Claypaky fixtures light Nanpa Básico stream
Tuesday, 26 January 2021
claypakykosmo12gabotoneA large complement of Claypaky fixtures lit the live-streamed show
Columbia - Rapper and singer-songwriter Nanpa Básico held his virtual Kosmo concert last autumn with a large complement of Claypaky fixtures lighting up the live-streamed show.
A team from Arbol Naranja, led by Jorge Jiménez, Camilo Mejía and William Gallo, were challenged to craft a virtual concert that the public would enjoy from their homes and that recreated the mood of a live show on any digital device. “Reinventing the way in which Nanpa's music is consumed live opened a door for us to a format that we will continue to perform in, without any doubt,” says Arbol Naranja manager Jorge Jiménez.
Nanpa Básico fuses rhythms, such as bolero and reggae, for a hip hop style very much his own. According to the Arbol Naranja team, he is an unconventional artist who integrates orchestral musicians and treats the rhythm and style of each song with great presence and personality. For that reason it was imperative to keep the focus on every detail.
Lighting designer William Gallo was also tasked to illuminate the show in a broadcast style highlighting Nanpa, his musicians and the orchestra.
Gallo and show designer Camilo Mejía selected Claypaky luminaires with knowledge of the brand and an awareness that “it was necessary to have powerful and very defined luminaires to be able to exchange the smoke and lights of a live show for the planes and lighting for broadcast cameras,” says Mejía
Working on the design of the show, it was necessary to illuminate certain strategic points and achieve the overall look of the show at the same time. So a call was made to Mauricio Brando, sales manager for Latin America and to Audio Concept de Colombia, Claypaky distributor.
With their experience at the Viña del Mar International Song Festival and awards events for TV, Audio Concept de Colombia was prepared to meet the expectations of a streaming show. Organizing the needs of pre-production, scripting, set design, lighting and video were the beginning of everything, points out Mejía.
“The video and lighting must always go hand in hand working like a clock, all meshed, audio, video and lighting together,” he says. “In this case, the audio had to be perfect so it could be appreciated on any device used by the public to watch the show, while the lighting had to respect the artist and make everything look perfect on camera without losing the spectacular nature of a live show.”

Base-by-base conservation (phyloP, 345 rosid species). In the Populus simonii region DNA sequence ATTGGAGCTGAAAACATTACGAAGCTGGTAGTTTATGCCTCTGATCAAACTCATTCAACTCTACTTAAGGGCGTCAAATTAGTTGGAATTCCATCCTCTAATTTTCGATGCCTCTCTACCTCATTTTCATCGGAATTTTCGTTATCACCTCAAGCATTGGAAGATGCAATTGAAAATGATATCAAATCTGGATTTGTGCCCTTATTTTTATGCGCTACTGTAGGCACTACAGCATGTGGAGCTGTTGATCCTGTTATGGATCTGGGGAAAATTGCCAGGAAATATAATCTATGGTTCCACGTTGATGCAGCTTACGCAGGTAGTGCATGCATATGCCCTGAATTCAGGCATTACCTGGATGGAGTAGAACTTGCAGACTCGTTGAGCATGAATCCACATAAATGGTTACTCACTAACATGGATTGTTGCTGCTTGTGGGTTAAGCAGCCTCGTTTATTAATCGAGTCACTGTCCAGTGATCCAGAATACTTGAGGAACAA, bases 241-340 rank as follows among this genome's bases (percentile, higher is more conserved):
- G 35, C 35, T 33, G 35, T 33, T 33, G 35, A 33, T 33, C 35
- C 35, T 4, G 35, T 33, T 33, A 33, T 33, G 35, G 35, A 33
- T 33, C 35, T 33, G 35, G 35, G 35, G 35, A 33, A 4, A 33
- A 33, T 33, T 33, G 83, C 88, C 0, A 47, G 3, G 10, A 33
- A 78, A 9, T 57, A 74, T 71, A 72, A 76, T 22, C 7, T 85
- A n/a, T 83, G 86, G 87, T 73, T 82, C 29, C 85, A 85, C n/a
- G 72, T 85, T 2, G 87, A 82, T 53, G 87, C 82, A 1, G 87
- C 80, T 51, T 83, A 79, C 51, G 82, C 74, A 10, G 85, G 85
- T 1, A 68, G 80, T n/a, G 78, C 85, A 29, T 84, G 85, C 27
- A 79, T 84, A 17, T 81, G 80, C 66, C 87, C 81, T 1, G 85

To accomplish this, he and Gallo chose Claypaky K-EYE K20, Sharpy Plus, Sharbar, Mini-B, Xtylos, HY B-EYE K15 and Stormy fixtures.
“Having K-EYE K20s available meant having strong elements in our favor, due to their versatility and power to create different scenes. We made this luminaire the centerpiece of the show,” reports Gallo.
The K-EYE K20 became the follow spot for the general atmosphere of the show, with perfect registration on camera achieving the depth they wanted for in the broadcast show.
Sharpy Plus fixtures were used to give concert and wash environments to some sets, including those of other artists. Gallo calls Sharpy Plus “the best light of the moment - its optics offer perfect results when using gobos, either being closed as a beam or open as a wash. They gave perfect results.”
The Sharbars offered “mobility independence, colour mixing and the ability to control each instance at will,” he notes. “They delivered an impressive performance - you can do a show with just Sharbars; it's like having six mini heads in one.”
The B-EYE K15s served as “a very powerful wash with an incredible colour register - it was perfect for coupling and highlighting to achieve different environments,” Gallo reports.
The Mini-Bs provided “incredible zoom and incredible power for its size,” he adds. “They completely blow away other luminaires at triple their size.”
Gallo calls Xtylos “the best toy invented by Claypaky,” and says “they allowed us to play with a hidden light that fired a powerful laser with perfect colour.”

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